• April 23, 2015 8:43 pm

      My problem with the Douglas RA brake is that the only moving part (whether you call it a shoe or a caliper) does the exact same motion that all the other common brakes did at least 10-15 year previous to the RA. Douglas just used friction material on the dummy rim, and used steel on the moving shoe. Change those materials vice-versa and it is essentially identical to all the common brakes going back to the turn of the century.

      But when we look at a real disc brake caliper, it has two moving parts that come towards each other to grip a disc. In my mind, any brake with only one moving part doesn’t have a caliper. So I’ll keep thinking that the Douglas RA is not a disc brake. 🙂 If we say that the Douglas RA is a disc brake, then so was the Triumph, the BSA, the Premier, Douglas, and nearly all the British and European bikes from 1905-1925. They all had the same design.

      • April 23, 2015 9:09 pm

        You can think what you want, but I don’t think your arguments are valid. You are talking about a developed disk brake. I am talking about one of the first, whether in time or mechanical development. Good day

      • ricoyam permalink
        April 24, 2015 10:08 am

        Does anyone have any photos or drawings of the Douglas brake? From the photos I’ve seen it looks more representative of a drum without seeing what is going on inside. Of course it’s kind of moot since the Imperial brake appears to predate the Douglas by around 15-20 years.

      • April 28, 2015 9:15 am

        Hi Rick. We missed you in King City last week! 🙂 There isn’t anything inside the Douglas RA brake. It is just a rim with an external moving shoe that rubs against it. Douglas made the rim (or disc if you’d like to call it that) from fiber/abrasive braking material (Ferodo or similar), and made the moving shoe from metal. The standard design used by everybody else was a steel rim, and braking material on the moving shoe. Since the Douglas brake rim is smaller diameter than other marques, and since it is a bit thicker than others, it looks somewhat like a disc. That is where the confusion began a few decades ago when people said it looks like a “disc” brake. There is a photo and description of the Douglas RA brake on this page:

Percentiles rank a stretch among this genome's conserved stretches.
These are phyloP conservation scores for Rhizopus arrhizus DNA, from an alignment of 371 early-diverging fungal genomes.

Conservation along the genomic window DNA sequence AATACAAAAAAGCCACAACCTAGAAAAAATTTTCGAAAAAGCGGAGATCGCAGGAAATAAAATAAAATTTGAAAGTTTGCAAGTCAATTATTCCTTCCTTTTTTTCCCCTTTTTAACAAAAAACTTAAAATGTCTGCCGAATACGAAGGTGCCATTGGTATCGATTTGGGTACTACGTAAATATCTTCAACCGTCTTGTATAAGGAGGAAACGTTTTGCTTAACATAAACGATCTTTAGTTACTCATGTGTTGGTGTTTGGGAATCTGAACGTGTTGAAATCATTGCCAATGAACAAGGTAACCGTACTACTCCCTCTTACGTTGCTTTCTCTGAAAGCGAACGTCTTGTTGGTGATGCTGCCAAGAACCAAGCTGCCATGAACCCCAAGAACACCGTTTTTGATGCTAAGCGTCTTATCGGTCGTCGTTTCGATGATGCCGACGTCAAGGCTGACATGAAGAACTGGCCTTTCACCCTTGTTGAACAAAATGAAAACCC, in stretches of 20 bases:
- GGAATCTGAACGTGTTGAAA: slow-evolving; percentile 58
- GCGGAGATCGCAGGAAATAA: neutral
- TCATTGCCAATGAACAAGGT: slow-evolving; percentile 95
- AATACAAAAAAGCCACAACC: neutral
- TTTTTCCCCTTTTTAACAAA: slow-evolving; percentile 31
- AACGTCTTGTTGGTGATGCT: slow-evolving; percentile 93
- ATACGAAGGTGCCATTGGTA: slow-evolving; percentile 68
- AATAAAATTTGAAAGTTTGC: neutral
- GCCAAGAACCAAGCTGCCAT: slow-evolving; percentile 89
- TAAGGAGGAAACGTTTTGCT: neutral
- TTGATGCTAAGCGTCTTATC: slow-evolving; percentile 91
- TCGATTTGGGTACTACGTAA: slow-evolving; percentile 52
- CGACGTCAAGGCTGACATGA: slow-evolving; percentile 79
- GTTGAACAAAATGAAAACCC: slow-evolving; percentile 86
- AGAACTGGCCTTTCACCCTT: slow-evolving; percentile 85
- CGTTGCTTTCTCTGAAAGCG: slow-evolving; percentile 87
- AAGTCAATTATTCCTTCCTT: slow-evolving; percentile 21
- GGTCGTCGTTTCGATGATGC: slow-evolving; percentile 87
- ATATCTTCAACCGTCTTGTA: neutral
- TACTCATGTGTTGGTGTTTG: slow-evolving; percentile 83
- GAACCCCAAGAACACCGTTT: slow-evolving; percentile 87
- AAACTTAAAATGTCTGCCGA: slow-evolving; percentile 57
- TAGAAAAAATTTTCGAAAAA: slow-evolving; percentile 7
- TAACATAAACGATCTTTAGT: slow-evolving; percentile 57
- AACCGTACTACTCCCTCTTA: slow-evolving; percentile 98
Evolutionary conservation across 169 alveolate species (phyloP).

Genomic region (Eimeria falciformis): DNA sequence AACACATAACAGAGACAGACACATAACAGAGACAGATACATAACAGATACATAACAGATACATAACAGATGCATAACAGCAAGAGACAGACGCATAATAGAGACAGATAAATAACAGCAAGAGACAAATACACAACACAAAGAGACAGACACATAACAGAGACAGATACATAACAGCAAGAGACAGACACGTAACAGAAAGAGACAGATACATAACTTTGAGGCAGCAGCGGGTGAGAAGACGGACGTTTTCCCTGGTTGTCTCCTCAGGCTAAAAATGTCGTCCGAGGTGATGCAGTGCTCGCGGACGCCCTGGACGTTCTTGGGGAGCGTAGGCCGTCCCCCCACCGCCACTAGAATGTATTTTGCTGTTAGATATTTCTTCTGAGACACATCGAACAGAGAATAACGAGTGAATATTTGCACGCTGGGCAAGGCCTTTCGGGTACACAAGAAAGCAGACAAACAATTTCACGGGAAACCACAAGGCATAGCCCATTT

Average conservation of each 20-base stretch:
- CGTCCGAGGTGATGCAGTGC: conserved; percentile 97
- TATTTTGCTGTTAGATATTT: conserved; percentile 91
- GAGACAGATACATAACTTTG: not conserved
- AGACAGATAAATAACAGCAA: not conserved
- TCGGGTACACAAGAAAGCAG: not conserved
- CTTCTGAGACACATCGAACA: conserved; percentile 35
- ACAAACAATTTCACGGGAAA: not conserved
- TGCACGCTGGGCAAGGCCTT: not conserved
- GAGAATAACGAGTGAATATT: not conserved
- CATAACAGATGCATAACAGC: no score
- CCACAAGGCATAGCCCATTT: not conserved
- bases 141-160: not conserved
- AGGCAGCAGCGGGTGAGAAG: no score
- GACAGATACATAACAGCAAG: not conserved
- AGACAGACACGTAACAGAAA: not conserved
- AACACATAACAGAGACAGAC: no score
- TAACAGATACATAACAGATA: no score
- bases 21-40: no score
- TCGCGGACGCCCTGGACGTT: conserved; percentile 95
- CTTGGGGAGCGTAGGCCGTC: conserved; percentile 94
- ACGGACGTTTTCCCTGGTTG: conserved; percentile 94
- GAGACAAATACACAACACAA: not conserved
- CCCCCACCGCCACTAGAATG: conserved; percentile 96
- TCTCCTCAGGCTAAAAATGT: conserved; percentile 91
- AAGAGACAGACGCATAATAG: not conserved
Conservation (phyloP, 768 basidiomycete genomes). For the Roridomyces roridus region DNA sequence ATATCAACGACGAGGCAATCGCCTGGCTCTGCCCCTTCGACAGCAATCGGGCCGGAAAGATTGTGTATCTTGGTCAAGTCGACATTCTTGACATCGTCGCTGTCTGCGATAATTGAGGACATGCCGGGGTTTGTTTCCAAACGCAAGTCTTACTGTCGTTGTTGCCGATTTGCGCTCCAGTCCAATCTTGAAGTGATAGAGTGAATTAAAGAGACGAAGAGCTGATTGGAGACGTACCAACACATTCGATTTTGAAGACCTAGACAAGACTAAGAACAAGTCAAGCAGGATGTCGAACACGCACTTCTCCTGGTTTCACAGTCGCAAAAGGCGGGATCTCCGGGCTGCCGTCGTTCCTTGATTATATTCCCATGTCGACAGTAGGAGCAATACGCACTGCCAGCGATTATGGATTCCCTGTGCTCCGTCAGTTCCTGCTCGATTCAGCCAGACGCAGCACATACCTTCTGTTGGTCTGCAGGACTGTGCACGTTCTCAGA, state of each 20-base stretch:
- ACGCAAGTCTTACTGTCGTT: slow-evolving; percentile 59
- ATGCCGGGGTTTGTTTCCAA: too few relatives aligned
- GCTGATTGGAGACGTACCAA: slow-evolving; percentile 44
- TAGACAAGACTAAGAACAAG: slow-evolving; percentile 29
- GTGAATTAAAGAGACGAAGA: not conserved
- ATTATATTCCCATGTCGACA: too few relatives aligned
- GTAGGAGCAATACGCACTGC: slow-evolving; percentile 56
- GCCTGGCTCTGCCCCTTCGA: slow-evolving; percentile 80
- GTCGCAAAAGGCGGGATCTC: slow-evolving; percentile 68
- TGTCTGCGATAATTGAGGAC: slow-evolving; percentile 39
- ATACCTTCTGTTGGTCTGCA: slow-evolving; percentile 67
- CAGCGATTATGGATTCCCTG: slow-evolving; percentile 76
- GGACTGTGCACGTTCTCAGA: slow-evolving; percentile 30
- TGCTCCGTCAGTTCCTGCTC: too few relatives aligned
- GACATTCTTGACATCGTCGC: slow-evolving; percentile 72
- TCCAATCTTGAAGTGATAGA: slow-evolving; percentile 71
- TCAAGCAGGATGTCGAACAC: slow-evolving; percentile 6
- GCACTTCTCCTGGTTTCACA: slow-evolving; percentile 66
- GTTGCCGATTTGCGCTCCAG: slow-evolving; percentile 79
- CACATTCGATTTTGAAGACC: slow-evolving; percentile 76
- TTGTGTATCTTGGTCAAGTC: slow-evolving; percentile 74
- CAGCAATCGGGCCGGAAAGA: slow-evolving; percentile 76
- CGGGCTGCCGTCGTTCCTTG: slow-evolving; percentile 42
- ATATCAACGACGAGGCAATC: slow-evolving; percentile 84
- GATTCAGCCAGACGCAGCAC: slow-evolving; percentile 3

Douglas RA brake

      • ricoyam permalink
        April 28, 2015 9:44 am

        I’d be hard pressed to accept the RA brake as a disc brake after seeing them. There must be a better term to describe those. It’s true the rotor is a disc of sorts but the shoe itself cannot be considered a caliper and it does not clamp the disc as much as it simply pushes against it.
        More of an external V-drum I’d say.

        Yeah, I’m not on the list of invitees for the King City Ride. I don’t have a bike that old, although Victor said he’d allow me to show up on my Rocket Goldie. I’m looking for a pre-war bike but I’m also thinking it’s a major investment for a bike I’d probably only ride 2-3 times a year. Something Italian or British with a girder fork would nice even just to look at though.

  8. Sidecar Bob permalink
    April 24, 2015 2:52 am

    Before there were disc brakes calipers were measuring devices (look it up). The brake caliper no doubt got its name because it pressed against the sides of the disc in the same way that a caliper would when measuring the disc’s thickness. This absolutely precludes a tapered shoe that is forced against the edge of a ring with matching taper from being in any way, shape or form a caliper. As Pete said, it is merely an inverted form of the same thing as a brake block rubbing on a pulley, nothing more.

  9. Philip Vier permalink
    September 23, 2015 3:49 pm

    I have a very clear photo of my maternal grandfather, NYC Motorcycle Division Police Inspector, Anthony Leo Howe (in his police uniform) standing alongside of what I believe was a 1904 Indian “Single” that has what looks like a front wheel disc brake system. I would be glad to provide a copy of this photo upon request.


  1. First Disc Brake, continued (National Motorcycle Museum) | Occhio Lungo
  2. The first disc brake? | Occhio Lungo